It was just 15 years ago that running back Reggie Bush earned his Heisman Trophy in a landslide victory. It was then 5 years later that he had to return the Heisman himself because he received “illegal” gifts and benefits from USC boosters and sports marketers to play for the Trojans. The collection of the benefits deemed him “ineligible” to receive the honor.
Reggie’s 2005 Heisman victory has been vacated because of the NCAA’s findings and the NCAA vehemently disallowed student athletes to capitalize or profit off their likeness, name, or image. The NCAA should now give the trophy back to Reggie.
While an example was being made out of USC and Reggie Bush for these infractions, just a mere 9 years later Disney reportedly bid $400million to gain the rights to the SEC football games in the fall. These college athletics TV deals are all too common and the amount of exposure and leverage that these colleges are using to profit off their students becomes comparing boulders to pebbles when looking at a case like Reggie Bush. The NCAA, TV Networks, and college conferences made hundreds of millions of dollars off Reggie and other athlete’s likeness and they were supposedly not allowed to cash in on any of that. Many would say that is both unfair and unjust.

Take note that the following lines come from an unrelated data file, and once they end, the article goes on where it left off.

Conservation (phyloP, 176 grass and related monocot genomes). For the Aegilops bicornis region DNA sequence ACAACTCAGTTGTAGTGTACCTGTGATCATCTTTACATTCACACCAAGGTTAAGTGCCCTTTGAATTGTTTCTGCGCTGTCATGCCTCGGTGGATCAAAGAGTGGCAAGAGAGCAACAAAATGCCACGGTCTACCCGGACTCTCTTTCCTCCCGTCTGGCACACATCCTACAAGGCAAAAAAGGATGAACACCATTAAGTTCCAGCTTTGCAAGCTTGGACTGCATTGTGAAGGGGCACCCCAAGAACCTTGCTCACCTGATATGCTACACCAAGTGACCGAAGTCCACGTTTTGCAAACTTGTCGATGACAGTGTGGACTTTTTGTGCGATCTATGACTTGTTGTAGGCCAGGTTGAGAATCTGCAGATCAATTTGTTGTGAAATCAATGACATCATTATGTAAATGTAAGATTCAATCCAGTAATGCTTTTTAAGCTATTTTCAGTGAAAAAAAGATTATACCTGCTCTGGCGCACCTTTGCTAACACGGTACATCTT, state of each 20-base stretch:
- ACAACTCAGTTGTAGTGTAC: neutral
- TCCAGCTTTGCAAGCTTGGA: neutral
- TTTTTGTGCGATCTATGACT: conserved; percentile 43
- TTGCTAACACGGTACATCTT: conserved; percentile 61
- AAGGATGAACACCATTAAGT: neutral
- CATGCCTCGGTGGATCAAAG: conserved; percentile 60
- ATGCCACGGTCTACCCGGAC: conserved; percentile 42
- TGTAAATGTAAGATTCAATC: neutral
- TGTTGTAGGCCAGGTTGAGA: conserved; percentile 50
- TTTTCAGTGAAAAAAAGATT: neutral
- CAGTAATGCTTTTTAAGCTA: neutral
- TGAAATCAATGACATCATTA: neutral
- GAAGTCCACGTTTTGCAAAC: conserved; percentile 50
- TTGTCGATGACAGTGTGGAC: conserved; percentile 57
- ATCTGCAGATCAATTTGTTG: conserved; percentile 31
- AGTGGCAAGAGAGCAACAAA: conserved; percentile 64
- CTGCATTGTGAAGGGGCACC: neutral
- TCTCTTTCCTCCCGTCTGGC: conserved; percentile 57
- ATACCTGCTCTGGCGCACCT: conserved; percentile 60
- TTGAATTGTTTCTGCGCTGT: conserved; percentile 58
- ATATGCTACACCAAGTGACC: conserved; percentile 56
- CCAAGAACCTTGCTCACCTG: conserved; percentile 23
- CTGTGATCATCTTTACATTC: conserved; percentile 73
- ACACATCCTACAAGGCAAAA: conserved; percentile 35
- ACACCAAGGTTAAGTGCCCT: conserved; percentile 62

Now, if you fast forward to today it looks like Reggie will be vindicated. This week the NCAA board of governors announced they will be taking official steps to allow their student athletes to accept 3rd party endorsements in regards to their name, images, and likeness. For many, this change seems like common sense as it has been too long that major universities and corporations have used these amateur athletes to drive huge revenues to fund their programs, take large salaries, and turn massive profits.
With these prohibitions scheduled to be lifted in 2021, it changes the entire dynamic of college sports in regards to how these kids will leverage their platforms and make a name for themselves beyond just the world of sports.
Reggie Bush may have broken the rules back when he was an undergrad, but all too many people knew at the time, and know now, that the rule was broken itself. Reggie never hurt anybody and was forced to vacate the most prestigious award in college football all because he took a small piece from the pie (and got caught).
The NCAA took a step in doing the right thing with easing these restrictions. But, the correct way to rectify and completely christen this new rule would be to publicly re-present the 2005 Heisman Trophy to Reggie Bush.
Give the man his Heisman back.
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